4. Pick and Roll defense continues to need work. The US team definitely played the Pick and Roll better than yesterday. But they still need work. Euro teams are great at the pick and roll. So good that I imagine that a typical Euro practice is 2 straight hours of pick and roll offense. So the US will need to defend it better. The good news is that it looks like they're figuring that out. That doesn't mean there weren't some easy buckets given up, but they're reacting quicker to the pick-and-roll, as if they now have it clear that the only real offense most Euro teams have is the pick-and-roll (and junk shooting which we'll get to next). If they continue to get better at defending the pick-and-roll, then this tournament will be a breeze.

5. Junk 3-point shooting is the other staple of the Euro offense. Anyone who's watched Euro Basket or International Ball knows that the only times the Euros don't run the pick-and-roll their offense is essentially crazy, herky jerky dribble drive and kick to a 6'10" guy who can shoot the international 3. Coming out of the break today, that's just what Lithuania did and because our guys were a little slow to pick up on it, Lithuania narrowed the lead to 9 points (4-5 3-PTs to start the 3rd quarter). So I was a little disappointed that the guys weren't realizing that: a) all the Euros can shoot the 3 and b) it's better to give up an easy bucket down low than a wide open 3-pointer.

And while I wasn't ever really worried (the offense was still rocking), I was concerned about what I saw to start the 3rd. But then, Coach K made one small change that irrevocably destroyed Lithuania - he went to the press (at times full court, other times 3/4 court). Once again, our athleticism won the day. Because if you can't reliably get the ball up the court, it doesn't matter how good your flat footed big men can shoot the rock. Suddenly, a 9 point lead went to a 25 point lead and it was over. Spain will handle this better. They have legit point guards. But I wonder about the other teams in the tournament.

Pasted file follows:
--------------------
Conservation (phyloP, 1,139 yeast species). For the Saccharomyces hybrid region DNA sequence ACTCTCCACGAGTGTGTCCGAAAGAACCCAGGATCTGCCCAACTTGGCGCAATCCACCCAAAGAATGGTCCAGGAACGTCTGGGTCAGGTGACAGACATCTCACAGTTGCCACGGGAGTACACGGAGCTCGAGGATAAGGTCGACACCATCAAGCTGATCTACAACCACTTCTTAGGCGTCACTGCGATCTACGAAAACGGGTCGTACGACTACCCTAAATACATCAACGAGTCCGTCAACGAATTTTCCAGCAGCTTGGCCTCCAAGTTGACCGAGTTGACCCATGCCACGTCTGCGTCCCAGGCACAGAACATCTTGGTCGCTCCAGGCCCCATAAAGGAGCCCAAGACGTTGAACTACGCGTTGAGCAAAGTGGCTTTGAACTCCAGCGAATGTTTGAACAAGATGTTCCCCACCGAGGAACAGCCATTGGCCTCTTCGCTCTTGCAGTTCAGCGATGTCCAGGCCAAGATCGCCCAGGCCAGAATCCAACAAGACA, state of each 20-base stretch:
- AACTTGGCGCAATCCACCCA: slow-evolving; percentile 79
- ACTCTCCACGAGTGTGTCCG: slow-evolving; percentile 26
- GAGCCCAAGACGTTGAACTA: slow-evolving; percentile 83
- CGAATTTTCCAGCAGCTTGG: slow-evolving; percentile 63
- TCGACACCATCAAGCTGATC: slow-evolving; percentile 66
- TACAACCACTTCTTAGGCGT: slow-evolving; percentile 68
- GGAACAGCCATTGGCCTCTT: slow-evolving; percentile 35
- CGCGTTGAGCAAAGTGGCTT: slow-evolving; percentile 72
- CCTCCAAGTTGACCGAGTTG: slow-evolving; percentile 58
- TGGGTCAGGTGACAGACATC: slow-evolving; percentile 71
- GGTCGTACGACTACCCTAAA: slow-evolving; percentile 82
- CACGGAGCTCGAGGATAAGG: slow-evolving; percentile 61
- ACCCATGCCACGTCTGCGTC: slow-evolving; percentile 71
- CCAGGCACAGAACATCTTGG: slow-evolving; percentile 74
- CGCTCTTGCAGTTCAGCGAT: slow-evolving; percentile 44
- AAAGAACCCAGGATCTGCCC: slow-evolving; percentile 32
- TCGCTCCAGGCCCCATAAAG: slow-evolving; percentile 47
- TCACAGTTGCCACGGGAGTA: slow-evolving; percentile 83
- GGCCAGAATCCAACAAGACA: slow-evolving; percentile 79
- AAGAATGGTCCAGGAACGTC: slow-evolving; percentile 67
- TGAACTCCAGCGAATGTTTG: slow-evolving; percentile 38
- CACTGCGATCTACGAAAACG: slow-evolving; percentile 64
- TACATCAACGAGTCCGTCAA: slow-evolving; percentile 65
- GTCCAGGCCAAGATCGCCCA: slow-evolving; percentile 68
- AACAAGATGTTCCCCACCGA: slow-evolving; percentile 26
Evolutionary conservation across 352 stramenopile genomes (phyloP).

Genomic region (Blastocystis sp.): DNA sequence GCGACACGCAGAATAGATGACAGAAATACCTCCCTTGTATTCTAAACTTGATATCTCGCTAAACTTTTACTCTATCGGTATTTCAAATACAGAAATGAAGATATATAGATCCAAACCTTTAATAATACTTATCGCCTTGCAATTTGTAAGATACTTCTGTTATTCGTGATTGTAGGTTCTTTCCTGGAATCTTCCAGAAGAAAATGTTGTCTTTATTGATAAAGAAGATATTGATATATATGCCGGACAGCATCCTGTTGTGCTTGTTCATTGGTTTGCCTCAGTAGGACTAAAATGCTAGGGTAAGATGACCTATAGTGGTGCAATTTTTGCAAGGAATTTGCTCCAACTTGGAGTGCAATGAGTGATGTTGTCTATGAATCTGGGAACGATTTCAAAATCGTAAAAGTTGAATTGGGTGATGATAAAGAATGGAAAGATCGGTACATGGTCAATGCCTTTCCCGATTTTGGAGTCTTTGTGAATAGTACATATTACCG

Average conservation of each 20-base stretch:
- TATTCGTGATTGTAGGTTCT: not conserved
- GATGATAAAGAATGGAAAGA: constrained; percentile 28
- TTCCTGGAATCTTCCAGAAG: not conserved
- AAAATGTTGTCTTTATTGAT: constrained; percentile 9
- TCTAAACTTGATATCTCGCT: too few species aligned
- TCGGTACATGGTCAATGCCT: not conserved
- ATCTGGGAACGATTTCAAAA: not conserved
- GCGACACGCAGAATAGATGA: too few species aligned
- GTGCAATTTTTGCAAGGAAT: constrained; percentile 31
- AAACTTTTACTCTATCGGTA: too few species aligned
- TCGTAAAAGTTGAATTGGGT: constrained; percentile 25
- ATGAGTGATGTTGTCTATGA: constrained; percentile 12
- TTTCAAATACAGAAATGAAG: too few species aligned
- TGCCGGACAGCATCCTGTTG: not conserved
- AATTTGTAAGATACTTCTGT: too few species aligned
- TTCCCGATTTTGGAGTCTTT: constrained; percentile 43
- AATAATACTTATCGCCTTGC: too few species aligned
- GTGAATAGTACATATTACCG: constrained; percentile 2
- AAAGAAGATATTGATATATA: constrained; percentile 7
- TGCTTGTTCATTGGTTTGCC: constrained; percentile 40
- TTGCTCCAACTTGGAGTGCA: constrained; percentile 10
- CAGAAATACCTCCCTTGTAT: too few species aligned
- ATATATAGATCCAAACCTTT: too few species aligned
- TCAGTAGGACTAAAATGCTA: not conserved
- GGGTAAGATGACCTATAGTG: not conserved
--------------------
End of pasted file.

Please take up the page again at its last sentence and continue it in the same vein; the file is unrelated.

6. Dwyane Wade is back. I haven't seen Wade play this good...ever. Whatever injuries he may have had last season, they're way behind him. He was bombing 3's, driving to the hoop, distributing the ball, and doing all the things that make DWade, DWade. He had one ridiculous dunk that just about brought the house down. (The Chinese are excellent basketball fans as far as I can tell, btw). To think that we have a top-5 player in the world coming off the bench must be very scary for the rest of the field.

In sum, the problems the US has are mostly correctable. And it appears like Coach K is working hard to correct them. I have to say, I just don't see this team losing. I have small concerns (being too unselfish, lack of size, etc) but even if you add up all those concerns you still come up with a couple uncomfortably close games, not a loss. This year it looks like we got the right mix of guys and the right coach. If we screw this up, then I don't know where we go from here.

Update: ESPN's Chris Sheridan, who has been doing yoeman's work on international basketball for years now, highlights Kobe more than anyone but also concludes that based on performace so far, Team USA should win the gold going away. This is interesting because he would be considered a basketball "realist" and accurately predicted our failures of the last several years.